My HTML & CSS trail map
I have skipped most resources in the “Beginning HTML & CSS” section because I nodded most bullet points in its “You should be able to” list. Except for “A Beginner’s Guide to HTML & CSS”: I like online guides because they are usually more up to date than (printed!) books. Here are some new things that I found/clarified:
- article vs. section vs. div — I think I finally “got” what’s the
difference between them: “Both the
<section>elements contribute to a document’s structure and help to outline a document:
- If the content is being grouped solely for styling purposes and
doesn’t provide value to the outline of a document, use the
- If the content adds to the document outline and it can be
independently redistributed or syndicated, use the
- If the content adds to the document outline and represents a
thematic group of content, use the
- If the content is being grouped solely for styling purposes and doesn’t provide value to the outline of a document, use the
- path relativity — it turns out that the terms “relative” and “absolute” have a slightly different meaning in the context of links compared to file system paths. “Links pointing to other pages of the same website will have a relative path, which does not include the domain (.com, .org, .edu, etc.) in the href attribute value.”
- inline elements can have vertical padding! — it doesn’t affect their position in the flow, but if the element has border or background, it is quite visible, and it may even have a good use-case, some day… :)
box-sizingproperty — I knew what it is and how it affects the layout, I even knew how to google and copy/paste the right snippet to make things work right, but I never got too close to it to find what other kinds of box sizing there are.
One notable idea I have found in both resources is how HTML evolves and how its specs are written: it’s not that someone thinks really hard and comes up with a thorough document on what tags should there be and how should they work. It’s more like one of the browser vendors tries something and depending on how much web developers like and use it, the other browser vendors come along and implement it too, and then W3C and WHATWG say: “Hmm, this thing seems to have caught up, let’s write a spec!” And this is useful because it helps align the browser vendors and align everyone’s understanding of that thing.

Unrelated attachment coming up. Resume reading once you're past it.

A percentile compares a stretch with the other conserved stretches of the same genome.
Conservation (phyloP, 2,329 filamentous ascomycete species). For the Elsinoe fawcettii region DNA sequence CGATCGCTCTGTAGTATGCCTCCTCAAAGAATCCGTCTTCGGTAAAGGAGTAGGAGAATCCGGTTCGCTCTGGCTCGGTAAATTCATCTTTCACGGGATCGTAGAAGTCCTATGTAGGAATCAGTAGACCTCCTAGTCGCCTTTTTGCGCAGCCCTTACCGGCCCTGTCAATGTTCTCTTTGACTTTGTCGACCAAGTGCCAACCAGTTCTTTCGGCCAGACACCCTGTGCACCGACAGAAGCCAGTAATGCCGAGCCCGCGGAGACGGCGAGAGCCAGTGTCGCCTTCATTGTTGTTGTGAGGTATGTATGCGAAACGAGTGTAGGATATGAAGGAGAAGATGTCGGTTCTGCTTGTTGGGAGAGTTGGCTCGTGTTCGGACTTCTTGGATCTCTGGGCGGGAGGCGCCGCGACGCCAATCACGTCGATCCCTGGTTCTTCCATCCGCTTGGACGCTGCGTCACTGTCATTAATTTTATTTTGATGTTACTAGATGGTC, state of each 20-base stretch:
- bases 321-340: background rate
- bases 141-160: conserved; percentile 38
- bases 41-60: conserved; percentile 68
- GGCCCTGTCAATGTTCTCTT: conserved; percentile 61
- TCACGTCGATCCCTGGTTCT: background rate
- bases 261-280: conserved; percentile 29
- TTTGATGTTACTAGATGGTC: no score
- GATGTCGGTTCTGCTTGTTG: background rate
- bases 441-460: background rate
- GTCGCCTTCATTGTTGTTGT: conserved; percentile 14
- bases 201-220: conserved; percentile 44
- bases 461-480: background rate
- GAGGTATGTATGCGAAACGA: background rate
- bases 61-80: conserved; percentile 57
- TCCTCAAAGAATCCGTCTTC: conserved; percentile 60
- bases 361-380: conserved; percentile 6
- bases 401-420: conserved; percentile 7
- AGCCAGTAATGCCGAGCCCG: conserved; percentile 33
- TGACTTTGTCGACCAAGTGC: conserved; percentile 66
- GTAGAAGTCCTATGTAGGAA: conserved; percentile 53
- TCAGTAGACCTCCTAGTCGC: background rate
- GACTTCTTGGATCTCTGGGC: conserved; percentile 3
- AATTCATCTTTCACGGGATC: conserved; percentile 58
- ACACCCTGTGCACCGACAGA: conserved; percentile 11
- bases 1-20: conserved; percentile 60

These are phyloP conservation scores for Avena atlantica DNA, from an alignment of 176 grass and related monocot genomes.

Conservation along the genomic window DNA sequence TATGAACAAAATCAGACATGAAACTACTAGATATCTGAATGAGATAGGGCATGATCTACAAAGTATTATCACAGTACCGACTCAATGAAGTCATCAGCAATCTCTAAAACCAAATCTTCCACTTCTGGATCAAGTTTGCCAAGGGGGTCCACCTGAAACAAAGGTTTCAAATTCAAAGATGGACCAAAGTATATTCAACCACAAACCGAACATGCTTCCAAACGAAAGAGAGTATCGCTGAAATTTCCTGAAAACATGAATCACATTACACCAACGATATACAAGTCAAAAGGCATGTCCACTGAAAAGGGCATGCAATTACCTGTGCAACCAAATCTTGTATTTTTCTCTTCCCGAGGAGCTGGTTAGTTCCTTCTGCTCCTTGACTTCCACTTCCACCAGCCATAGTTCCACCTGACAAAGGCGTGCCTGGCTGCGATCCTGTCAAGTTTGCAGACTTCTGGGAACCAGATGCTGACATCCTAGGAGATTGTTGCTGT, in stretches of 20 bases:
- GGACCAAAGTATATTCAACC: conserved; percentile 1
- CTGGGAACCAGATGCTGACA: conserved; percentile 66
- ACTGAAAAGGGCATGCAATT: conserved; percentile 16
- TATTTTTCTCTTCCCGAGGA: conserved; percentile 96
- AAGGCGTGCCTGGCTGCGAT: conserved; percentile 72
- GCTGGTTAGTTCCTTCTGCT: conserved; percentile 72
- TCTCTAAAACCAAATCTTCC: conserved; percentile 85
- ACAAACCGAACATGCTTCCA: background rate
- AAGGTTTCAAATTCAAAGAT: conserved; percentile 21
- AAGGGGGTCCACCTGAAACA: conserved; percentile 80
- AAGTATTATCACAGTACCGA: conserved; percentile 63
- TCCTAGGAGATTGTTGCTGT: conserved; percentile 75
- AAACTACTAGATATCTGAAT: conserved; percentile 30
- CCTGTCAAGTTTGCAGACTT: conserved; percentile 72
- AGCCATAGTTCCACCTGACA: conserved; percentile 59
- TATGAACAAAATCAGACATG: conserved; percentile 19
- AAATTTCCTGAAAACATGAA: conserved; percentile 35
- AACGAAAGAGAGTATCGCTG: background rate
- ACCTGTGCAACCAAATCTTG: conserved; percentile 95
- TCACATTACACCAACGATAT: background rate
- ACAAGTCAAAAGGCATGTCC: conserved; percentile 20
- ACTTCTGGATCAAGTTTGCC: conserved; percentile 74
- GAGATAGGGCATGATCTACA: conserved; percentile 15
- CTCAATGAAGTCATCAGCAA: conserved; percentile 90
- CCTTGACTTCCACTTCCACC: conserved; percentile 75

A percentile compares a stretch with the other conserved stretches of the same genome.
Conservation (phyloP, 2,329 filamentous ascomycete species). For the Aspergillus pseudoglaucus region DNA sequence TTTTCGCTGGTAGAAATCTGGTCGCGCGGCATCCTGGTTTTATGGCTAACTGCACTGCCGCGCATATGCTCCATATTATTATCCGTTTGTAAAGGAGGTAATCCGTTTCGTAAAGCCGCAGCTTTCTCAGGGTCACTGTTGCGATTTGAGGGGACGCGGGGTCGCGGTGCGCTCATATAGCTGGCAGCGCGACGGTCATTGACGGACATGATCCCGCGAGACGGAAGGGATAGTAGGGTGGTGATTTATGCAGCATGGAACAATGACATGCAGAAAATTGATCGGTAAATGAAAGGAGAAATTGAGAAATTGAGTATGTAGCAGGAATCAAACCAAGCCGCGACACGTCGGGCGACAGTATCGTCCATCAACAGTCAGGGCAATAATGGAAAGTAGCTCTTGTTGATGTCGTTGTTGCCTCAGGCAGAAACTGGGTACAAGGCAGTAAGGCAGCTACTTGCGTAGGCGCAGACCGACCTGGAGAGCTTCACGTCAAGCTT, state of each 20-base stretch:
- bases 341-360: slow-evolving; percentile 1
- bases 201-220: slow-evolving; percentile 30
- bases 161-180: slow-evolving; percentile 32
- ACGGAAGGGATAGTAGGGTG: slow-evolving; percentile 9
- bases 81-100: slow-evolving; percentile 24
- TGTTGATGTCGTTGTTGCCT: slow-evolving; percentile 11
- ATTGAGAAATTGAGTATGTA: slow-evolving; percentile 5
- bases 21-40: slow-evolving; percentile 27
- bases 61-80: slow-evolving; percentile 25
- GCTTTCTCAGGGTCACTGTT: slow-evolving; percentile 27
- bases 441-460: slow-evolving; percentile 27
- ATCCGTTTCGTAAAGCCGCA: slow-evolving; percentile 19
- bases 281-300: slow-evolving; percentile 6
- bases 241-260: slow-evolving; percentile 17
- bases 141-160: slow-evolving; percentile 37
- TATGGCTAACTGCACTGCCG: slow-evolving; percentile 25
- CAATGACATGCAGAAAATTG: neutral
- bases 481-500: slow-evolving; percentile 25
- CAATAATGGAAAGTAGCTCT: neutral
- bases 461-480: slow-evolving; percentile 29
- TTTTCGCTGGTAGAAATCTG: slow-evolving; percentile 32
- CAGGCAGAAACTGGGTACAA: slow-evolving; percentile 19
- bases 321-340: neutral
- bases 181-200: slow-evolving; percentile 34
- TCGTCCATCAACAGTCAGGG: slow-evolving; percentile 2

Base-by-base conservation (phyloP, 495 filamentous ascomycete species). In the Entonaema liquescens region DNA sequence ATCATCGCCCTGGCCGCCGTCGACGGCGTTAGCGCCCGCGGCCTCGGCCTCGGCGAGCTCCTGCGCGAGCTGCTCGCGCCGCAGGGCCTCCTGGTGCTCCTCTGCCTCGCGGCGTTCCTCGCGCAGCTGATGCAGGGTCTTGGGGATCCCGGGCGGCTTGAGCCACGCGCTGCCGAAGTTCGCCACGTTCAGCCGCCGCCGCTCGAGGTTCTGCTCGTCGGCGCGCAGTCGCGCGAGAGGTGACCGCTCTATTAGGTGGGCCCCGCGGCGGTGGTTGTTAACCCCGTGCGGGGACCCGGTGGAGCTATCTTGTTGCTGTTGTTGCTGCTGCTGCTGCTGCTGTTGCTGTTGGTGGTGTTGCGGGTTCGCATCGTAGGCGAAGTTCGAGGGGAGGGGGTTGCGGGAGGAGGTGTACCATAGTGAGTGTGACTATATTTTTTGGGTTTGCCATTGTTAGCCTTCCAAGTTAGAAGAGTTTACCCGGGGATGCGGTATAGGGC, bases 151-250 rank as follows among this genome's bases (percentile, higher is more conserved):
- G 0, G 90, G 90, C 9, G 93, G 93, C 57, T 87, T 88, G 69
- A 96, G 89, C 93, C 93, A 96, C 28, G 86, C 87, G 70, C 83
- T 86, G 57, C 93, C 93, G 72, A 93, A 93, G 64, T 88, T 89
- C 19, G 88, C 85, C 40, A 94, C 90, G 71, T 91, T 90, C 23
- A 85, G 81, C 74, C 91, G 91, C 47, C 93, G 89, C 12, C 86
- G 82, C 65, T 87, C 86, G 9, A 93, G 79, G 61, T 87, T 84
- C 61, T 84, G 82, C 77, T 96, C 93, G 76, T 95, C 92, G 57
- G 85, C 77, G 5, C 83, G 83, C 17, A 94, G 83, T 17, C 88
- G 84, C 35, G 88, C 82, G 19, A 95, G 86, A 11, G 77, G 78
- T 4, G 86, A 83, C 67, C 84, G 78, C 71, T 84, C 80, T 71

The “HTML5 for Web Designers” book also had something new for me:
- although before you were not allowed to have block elements inside
inline elements, you can do that in HTML5: specifically you can put
block elements inside the
<a>element without breaking it. If I think about it this is a pretty pragmatic decision: there were so many times when I wanted to have, for example, a header, an image, and a paragraph all linked to somewhere, and I had to link each of them separately.
- a reasonable use-case for canvas: “The real power of canvas is that its contents can be updated at any moment, drawing new content based on the actions of the user. This ability to respond to user-triggered events makes it possible to create tools and games that would have previously required a plug-in technology such as Flash.”
datalistattribute: “The new datalist element allows you to crossbreed a regular input element with a select element. Using the list attribute, you can associate a list of options with an input field”
- there is a
marktag! — “a run of text in one document marked or highlighted for reference purposes, due to its relevance in another context.”
- the concept of markup portability and sectioning content: “In HTML5, I don’t have to worry about which heading level to use. I just need to use sectioning content — an article element.”
Picking the HTML & CSS trail map I thought I would take it easily — I have started playing with HTML when IE3 came out, and we are good friends ever since. I still think that HTML with CSS are the most robust publishing and layout platform.
Although I thought it would be an easy trail to walk. And even if I have read most of the resources in the “Advanced HTML & CSS” section long before this, even I used to read specs on w3.org cover to cover, and followed ALA since recently, it wasn’t that easy of a walk.
While reviewing the notes for this article I realized that “build a fluid grid” still sounds scary to me. I know that part of it is that I have never needed to build/use one, and the fear will melt as I will get closer to it.
This trail ended up with a weird experience. At some point I felt a bit of anxiety: “I just can’t keep up with all these things.” It’s terrifying. But then I realized that that’s OK. Are there surprising new ways to solve problems for people and build useful things? Perfect! This is a sign that the world evolves, and this is a good thing.